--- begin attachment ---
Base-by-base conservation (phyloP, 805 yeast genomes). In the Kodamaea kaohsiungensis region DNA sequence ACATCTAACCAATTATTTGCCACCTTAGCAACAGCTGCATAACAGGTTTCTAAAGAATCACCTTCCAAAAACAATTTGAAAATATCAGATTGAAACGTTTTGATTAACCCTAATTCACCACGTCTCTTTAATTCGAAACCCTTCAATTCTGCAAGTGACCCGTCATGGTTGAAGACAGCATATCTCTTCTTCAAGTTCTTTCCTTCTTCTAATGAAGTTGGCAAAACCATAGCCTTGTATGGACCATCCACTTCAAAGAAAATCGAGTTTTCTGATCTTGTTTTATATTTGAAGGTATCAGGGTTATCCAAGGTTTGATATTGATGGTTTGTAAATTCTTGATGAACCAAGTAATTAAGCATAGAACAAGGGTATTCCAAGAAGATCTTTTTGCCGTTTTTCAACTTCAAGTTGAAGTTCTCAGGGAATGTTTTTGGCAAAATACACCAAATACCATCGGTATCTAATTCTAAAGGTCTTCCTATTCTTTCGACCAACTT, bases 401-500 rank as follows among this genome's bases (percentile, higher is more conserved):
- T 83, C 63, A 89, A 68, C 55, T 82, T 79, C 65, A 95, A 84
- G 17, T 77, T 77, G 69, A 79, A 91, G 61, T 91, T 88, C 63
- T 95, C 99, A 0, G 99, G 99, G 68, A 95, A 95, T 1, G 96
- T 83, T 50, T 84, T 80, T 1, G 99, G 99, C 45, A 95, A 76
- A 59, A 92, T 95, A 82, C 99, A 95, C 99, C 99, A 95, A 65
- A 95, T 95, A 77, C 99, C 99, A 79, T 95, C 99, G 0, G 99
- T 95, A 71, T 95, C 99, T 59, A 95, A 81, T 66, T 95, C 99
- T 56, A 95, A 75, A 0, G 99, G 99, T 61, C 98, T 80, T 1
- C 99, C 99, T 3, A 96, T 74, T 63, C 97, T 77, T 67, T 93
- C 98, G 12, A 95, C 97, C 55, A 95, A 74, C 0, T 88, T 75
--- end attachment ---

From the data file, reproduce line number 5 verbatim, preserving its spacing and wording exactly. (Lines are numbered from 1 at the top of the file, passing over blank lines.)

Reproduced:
- T 83, T 50, T 84, T 80, T 1, G 99, G 99, C 45, A 95, A 76